Study Guide

Henry VI Part 1 Politics

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King Henry the Fifth, too famous to live long.
England ne'er lost a king of so much worth. (1.1.6-7)

Ouch. This is not a good way for a play to begin, with the death of a great hero. King Henry V conquered France for England, cut a kingly figure in spite of his youth, and was a great orator to boot. No wonder Bedford is so sad about his death. King Henry VI, who this play is about, has a lot to live up to.

And here I prophesy: this brawl today,
Grown to this faction in the Temple garden,
Shall send, between the red rose and the white,
A thousand souls to death and deadly night. (2.4.125-128)

When you're right, you're right. And unfortunately, Warwick is right here. In the play, the red and white roses symbolize the houses of Lancaster and York (more on this over in the "Symbols" section). The fact that Richard (about to be made Duke of York) and the others have been arguing about them points to the fact that soon there will be a bloody civil war between the two. It may not be obvious yet, it's totally coming.

I dare say
This quarrel will drink blood another day. (2.4.134-135)

After the quarrel that involves choosing sides by plucking roses, Richard predicts that the quarrel will cause more trouble, maybe even bloodshed, some other day. Quarrels between nobles cause a huge number of deaths in Henry VI, and that's just the beginning—the civil war that follows after this play's timescale ends will cause even more.

Since Henry Monmouth first began to reign,
Before whose glory I was great in arms,
This loathsome sequestration have I had;
And even since then hath Richard been obscured,
Deprived of honor and inheritance. (2.5.23-27)

Every story has a backstory, and the Wars of the Roses have a heck of a backstory. There's a lot of backstabbing, quarreling, and fighting over who's the rightful heir to the throne, and it goes back a long way. Mortimer laments that he and Richard have had it tough since the beginning of Henry V's reign. We later find out it goes even further back, to Henry V's dad Henry IV, who Mortimer says shoved his nephew (also named Richard) off the throne (2.5.61-69).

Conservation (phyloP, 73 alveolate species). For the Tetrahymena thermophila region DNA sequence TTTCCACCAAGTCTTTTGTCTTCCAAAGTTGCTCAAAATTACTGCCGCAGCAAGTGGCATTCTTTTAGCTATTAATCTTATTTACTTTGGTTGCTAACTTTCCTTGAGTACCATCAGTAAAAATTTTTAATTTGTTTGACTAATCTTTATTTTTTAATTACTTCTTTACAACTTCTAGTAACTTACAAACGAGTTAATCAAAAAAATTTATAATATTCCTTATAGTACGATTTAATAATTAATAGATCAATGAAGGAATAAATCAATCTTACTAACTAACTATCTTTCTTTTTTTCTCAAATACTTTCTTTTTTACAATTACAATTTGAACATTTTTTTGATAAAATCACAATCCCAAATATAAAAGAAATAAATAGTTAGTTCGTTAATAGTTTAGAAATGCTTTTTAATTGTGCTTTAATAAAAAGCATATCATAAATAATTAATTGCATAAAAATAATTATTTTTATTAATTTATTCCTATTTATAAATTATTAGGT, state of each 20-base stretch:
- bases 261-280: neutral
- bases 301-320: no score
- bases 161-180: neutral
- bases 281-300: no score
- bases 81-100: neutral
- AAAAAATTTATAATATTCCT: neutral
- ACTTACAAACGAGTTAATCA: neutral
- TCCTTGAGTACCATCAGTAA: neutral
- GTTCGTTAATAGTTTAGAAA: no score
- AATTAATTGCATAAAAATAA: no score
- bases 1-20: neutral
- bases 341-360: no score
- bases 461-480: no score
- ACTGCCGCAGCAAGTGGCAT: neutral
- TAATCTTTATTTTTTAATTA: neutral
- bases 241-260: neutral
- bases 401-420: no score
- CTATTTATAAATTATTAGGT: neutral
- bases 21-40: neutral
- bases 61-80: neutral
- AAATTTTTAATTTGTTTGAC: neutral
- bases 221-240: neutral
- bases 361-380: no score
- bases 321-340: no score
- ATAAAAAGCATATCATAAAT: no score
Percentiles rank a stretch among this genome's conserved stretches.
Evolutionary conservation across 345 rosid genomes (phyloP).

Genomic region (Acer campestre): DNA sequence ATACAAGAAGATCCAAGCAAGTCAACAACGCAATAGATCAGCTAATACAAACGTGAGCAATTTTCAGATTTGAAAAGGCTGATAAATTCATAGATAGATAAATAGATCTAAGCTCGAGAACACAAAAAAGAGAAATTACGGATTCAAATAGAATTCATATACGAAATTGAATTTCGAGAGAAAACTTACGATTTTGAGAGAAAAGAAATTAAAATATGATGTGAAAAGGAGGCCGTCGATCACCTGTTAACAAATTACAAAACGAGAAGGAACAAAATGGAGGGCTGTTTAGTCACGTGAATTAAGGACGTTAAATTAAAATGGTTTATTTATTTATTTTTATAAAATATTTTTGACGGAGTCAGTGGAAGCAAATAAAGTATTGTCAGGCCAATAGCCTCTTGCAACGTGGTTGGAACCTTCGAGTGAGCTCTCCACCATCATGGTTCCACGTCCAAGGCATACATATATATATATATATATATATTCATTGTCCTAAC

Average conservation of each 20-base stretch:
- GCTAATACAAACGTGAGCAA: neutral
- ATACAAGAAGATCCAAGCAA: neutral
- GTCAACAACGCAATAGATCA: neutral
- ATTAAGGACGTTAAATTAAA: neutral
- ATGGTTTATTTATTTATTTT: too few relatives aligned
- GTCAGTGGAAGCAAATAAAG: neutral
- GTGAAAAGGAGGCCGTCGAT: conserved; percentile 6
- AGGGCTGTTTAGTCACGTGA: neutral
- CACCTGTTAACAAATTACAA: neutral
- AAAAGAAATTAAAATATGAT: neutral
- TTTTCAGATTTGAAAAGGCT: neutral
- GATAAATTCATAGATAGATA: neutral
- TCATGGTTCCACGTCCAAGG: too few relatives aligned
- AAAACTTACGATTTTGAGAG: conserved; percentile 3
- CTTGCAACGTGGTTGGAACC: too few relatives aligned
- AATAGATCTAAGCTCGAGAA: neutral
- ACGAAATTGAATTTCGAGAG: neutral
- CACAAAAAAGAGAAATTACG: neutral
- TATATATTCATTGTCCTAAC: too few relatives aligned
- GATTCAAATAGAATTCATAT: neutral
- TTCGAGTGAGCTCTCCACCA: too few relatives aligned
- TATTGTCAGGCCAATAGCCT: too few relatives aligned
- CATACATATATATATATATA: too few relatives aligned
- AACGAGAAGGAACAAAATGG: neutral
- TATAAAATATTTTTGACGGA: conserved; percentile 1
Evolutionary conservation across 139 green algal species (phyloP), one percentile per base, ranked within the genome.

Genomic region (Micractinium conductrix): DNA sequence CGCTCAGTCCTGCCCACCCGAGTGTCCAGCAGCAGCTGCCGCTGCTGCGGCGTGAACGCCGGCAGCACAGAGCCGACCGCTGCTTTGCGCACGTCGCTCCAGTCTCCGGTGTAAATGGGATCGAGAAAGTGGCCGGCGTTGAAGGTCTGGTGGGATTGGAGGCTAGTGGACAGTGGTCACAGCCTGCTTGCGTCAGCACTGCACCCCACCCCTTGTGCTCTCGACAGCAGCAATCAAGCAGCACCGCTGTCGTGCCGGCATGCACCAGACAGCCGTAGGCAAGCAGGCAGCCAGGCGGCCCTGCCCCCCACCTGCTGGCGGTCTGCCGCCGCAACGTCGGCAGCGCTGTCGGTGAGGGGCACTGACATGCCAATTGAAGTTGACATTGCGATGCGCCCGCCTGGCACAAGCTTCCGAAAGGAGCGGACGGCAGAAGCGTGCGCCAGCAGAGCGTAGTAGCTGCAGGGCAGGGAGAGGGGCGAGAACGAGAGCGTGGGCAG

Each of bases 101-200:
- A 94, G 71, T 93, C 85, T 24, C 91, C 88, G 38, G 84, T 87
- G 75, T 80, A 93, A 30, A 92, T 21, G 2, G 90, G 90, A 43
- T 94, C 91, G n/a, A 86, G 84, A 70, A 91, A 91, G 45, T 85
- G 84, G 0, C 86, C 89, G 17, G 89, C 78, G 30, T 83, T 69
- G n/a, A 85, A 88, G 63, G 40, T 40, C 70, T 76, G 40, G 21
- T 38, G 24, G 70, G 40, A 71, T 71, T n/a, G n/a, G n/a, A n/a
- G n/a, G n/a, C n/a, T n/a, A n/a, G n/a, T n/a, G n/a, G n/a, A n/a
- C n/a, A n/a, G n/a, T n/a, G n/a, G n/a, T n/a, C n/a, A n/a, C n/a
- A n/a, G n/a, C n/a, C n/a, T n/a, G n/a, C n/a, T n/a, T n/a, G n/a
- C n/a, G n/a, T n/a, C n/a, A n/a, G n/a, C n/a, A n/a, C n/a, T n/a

No, prelate, such is thy audacious wickedness,
Thy lewd, pestiferous, and dissentious pranks,
As very infants prattle of thy pride.
Thou are a most pernicious usurer,
Froward by nature, enemy to peace,
Lascivious, wanton, more than well beseems
A man of thy profession and degree. (3.1.15-21)

Whew—Gloucester sure has it in for Winchester. He accuses him of just about everything bad he can think of, from being proud to hating peace to being lustful (especially bad since Winchester is a member of the Catholic clergy and is supposed to be celibate). But the really scary part is that Gloucester is the more reasonable one in the quarrel between Gloucester and Winchester. If this is how the rational guy talks, you can see how bad it's gotten.

Uncles of Gloucester and of Winchester,
The special watchmen of our English weal,
I would prevail, if prayers might prevail,
To join your hearts in love and amity.
O what a scandal is it to our crown
That two such noble peers as ye should jar!
Believe me, lords, my tender years can tell
Civil dissension is a viperous worm,
That gnaws the bowels of the commonwealth. (3.1.69-77)

This little speech shows so much of what's good about Henry VI—and so much of what's going to make it tough for him to be a good king. He's pretty decent at speeches, and he seems goodhearted enough. He wants to make peace, and he's very polite in asking his uncles to be pals again. But he is of "tender years," as he admits in the speech, and it's going to be hard for his uncles to take him seriously as the king.